Labour market matching processes: skills, learning and measurement in the mobile age
This special issue entitled Labour Market Matching Processes: Skills, Learning and Measurement in the Mobile Age results from a collaboration among a group of enthusiastic academics from the fields of Labour Economics, Lifelong Learning, Human Resource Management, Sociology of Occupations and Knowledge Management, who in the early 2010s set out to explore how different disciplines measure, understand and explain mismatches in European labor markets, and what avenues for better labor market matching they propose. Exploring the insights from each of the disciplines, and synergies from an interdisciplinary dialogue, researchers from the several institutes, as well as a number of Associated Partners, joined forces in the framework of the Eduworks project. This project resulted in more than a hundred exciting and novel publications in this unique interdisciplinary topic, contributing to the development of cutting edge methods in web data analysis, and providing novel insights in hotly debated topics such as migration and labour, the future of work or learning analytics.
Editors selected eight papers for this special issue. Bustillo et al. present a comprehensive review of the different strategies that can be followed to measure over-education, and discusses the implications of using alternative methodologies. Exploiting the Programme for the International Assessment of Adult Competencies 2012 (PIAAC) and the European Labour Force Survey 1998-2013 (EU-LFS) they study the evolution and convergence of incidence of over-education cross 22 countries in Europe for university graduates. Tijdens et al. explore the skill mismatch comparing educational requirements versus attainments by occupation. Few studies have been able to measure skills mismatch, because information about the demand side of the labour market is lacking. This problem can be solved by aggregating required skill levels in job ads and attained levels of jobholders into occupations, and comparing required versus attained skill levels per occupation. Pedraza et al. present a matching process before and after the Great Recession in the Netherlands. Using data from 2001 to 2014, the paper studies the Dutch labour market matching process accounting for the three labour market states and their heterogeneities. The paper contributes to current discussion about the specification of the matching function and the assumption of constant returns to scale when using unemployment as a labour supply measure.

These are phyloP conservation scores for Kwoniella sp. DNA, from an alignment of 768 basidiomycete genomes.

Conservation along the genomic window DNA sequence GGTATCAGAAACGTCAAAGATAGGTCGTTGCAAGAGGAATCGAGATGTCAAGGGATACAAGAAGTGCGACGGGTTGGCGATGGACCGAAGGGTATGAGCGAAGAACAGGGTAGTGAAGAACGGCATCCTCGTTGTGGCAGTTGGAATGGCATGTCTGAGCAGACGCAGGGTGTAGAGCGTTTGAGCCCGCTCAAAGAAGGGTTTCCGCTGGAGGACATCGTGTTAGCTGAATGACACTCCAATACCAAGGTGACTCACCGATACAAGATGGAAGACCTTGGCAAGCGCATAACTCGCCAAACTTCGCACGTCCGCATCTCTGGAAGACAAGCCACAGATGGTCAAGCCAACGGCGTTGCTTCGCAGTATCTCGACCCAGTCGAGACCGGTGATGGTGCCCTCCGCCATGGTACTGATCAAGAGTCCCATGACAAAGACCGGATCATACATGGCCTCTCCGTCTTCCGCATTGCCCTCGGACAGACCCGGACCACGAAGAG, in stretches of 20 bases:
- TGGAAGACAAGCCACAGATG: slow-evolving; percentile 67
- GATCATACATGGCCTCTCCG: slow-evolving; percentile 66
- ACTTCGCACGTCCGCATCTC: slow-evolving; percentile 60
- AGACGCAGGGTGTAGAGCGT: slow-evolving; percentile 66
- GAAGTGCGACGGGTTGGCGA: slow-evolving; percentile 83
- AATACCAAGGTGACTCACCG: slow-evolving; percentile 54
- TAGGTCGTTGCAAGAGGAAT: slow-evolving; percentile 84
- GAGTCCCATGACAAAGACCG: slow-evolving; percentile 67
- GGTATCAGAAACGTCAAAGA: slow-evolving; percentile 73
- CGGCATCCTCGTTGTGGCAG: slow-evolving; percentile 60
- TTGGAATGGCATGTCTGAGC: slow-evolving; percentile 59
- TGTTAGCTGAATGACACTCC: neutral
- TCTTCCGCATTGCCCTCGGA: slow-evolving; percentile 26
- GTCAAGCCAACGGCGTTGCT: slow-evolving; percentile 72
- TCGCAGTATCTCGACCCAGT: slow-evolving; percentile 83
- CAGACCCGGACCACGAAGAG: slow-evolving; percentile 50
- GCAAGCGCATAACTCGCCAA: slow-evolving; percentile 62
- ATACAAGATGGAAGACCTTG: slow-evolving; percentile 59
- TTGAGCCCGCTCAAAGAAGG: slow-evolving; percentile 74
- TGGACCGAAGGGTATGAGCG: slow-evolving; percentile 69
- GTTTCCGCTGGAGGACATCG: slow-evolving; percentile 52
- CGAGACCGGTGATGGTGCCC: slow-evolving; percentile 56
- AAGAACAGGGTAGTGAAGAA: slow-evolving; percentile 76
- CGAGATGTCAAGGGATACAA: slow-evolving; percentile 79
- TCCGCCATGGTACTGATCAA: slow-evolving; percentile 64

Vas et al. explore the effect of concept level connections on learning performance. Employers expect graduates to possess self-regulatory skills in learning and consider them more important than the degree qualification. This paper is the first to identify how the application of semantic technologies and networks can contribute to the improvement of these skills and provide means for the practical implementation of the connectivism learning theory. Chala et al. looked at the technical aspects of matching job seekers and available job vacancies on the basis of semantic software technology. The novel aspect of their approach is their bi-directional matching algorithm, which computes the degree of semantic similarity between job-seeker qualifications and job requirements provided by employers, through job vacancies.
Ulceluse and Kahanec investigate the effect of employment protection legislation on native and immigrant self-employment as a vehicle of skill matching. The analysis covering 18 European countries over the period 1995-2013 finds a positive effect of EPL of regular employment on native self-employment and an indication of a negative effect on immigrant self-employment. Arnedillo-Sánchez et al. investigates if and how employers screen candidates' social media profiles to identify personal employability attributes. In so doing, it aims to shed light into the potential mismatch between the personal purpose of social media and recruiters’ job-related use of this data. After delivering rESSuME: Employability Skills Social Media survey; to 708 employers in the UK and the US, the 415 completed surveys were statically analysed. The results show that more than 75% of those surveyed use Facebook to screen most candidates. Finally, the paper by Pajic et al. looks at how nurses in Hungary can adapt to the fast changing nursing jobs in health care. The authors put significant effort to translate the Career Adaptability Scale (CAAS) to Hungarian and adapt it to the nursing occupation. With their survey study, they focused on the types of adaptive behaviors, what Hungarian nurses show on the work-floor. They show that besides traditional nursing knowledge, it makes a lot of sense to equip nurses with lifelong learning skills, enabling them to continuously update their technical knowledge about nursing, but also think proactively their roles and careers as nurses in the 21st century.
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